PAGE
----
Today the informal emancipation of southern slaves begins, in the form of the United States’ Act to Confiscate Property used for Insurrectionary Purposes. While not mentioning slavery specifically, the Act approved by the President and passed by the Congress gives Union armies the power to confiscate the property of southerners – including slaves, the most valuable of southern property. From this point forward, slaves near battlefronts begin fleeing to Union lines in earnest, seeking freedom. While the Union’s treatment of confiscated southern slaves is uneven, the march to a formal Emancipation Act has begun.
Baptist slaveholders, like other slaveholders, in the coming months keep a close eye on their chattel. Slaveholders in the Upper South are especially alert, as Union armies are nearby. Through the duration of the war, prominent Southern Baptists such as Samuel Boykin will spend much time defending the righteousness of African slavery, even as slaves, when opportunity affords, leave their masters to never return.
This first Confiscation Act reads:
Be it enacted by the Senate and House of Representatives of the United States of America in Congress assembled, That if, during the present or any future insurrection against the Government of the United States, after the President of the United States shall have declared, by proclamation, that the laws of the United States are opposed, and the execution thereof obstructed, by combinations too powerful to be suppressed by the ordinary course of judicial proceedings, or by the power vested in the marshals by law, any person or persons, his, her, or their agent, attorney, or employé, shall purchase or acquire, sell or give, any property of whatsoever kind or description, with intent to use or employ the same, or suffer the same to be used or employed, in aiding, abetting, or promoting such insurrection or resistance to the laws, or any person or persons engaged therein; or if any person or persons, being the owner or owners of any such property, shall knowingly use or employ, or consent to the use or employment of the same as aforesaid, all such property is hereby declared to be lawful subject of prize and capture wherever found; and it shall be the duty of the President of the United States to cause the same to be seized, confiscated, and condemned.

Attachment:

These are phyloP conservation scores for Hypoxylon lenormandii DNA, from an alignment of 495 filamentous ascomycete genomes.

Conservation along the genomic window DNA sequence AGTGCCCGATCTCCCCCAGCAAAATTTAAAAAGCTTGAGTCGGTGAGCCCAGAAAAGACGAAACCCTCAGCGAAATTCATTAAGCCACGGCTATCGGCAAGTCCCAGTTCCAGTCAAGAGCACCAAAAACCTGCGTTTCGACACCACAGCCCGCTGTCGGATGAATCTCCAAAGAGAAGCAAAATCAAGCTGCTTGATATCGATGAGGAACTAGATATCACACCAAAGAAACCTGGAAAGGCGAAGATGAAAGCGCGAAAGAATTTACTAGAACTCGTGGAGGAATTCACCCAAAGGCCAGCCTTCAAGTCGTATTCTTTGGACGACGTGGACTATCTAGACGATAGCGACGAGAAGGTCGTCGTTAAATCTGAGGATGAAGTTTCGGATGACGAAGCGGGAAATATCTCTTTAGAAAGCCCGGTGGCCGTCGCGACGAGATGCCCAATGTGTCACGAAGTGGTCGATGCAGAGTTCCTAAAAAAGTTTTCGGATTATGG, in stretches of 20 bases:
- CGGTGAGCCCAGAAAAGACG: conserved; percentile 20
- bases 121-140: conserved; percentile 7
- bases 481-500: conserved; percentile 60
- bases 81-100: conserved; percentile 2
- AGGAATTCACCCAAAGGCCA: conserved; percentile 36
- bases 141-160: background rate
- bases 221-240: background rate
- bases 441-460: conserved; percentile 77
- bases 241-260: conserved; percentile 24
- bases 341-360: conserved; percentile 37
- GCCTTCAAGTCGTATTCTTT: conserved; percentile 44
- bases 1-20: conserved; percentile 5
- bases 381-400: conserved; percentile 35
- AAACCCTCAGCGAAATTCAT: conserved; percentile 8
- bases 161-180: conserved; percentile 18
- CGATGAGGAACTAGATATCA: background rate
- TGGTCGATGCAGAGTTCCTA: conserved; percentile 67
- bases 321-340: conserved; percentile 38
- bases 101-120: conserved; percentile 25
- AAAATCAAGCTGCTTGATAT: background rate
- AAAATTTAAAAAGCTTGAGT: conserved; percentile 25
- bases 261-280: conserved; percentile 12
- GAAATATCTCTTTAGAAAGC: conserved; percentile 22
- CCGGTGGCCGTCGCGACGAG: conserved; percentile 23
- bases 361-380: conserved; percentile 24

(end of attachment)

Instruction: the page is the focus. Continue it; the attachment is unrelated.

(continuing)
SEC. 2. And be it further enacted, That such prizes and capture shall be condemned in the district or circuit court of the United States having jurisdiction of the amount, or in admiralty in any district in which the same may be seized, or into which they may be taken and proceedings first instituted.
SEC. 3. And be it further enacted, That the Attorney-General, or any district attorney of the United States in which said property may at the time be, may institute the proceedings of condemnation, and in such case they shall be wholly for the benefit of the United States; or any person may file an information with such attorney, in which case the proceedings shall be for the use of such informer and the United States in equal parts.
SEC. 4. And be it further enacted, That whenever hereafter, during the present insurrection against the Government of the United States, any person claimed to be held to labor or service under the law of any State, shall be required or permitted by the person to whom such labor or service is claimed to be due, or by the lawful agent of such person, to take up arms against the United States, or shall be required or permitted by the person to whom such labor or service is claimed to be due, or his lawful agent, to work or to be employed in or upon any fort, navy yard, dock, armory, ship, entrenchment, or in any military or naval service whatsoever, against the Government and lawful authority of the United States, then, and in every such case, the person to whom such labor or service is claimed to be due shall forfeit his claim to such labor, any law of the State or of the United States to the contrary notwithstanding. And whenever thereafter the person claiming such labor or service shall seek to enforce his claim, it shall be a full and sufficient answer to such claim that the person whose service or labor is claimed had been employed in hostile service against the Government of the United States, contrary to the provisions of this act.
APPROVED, August 6, 1861.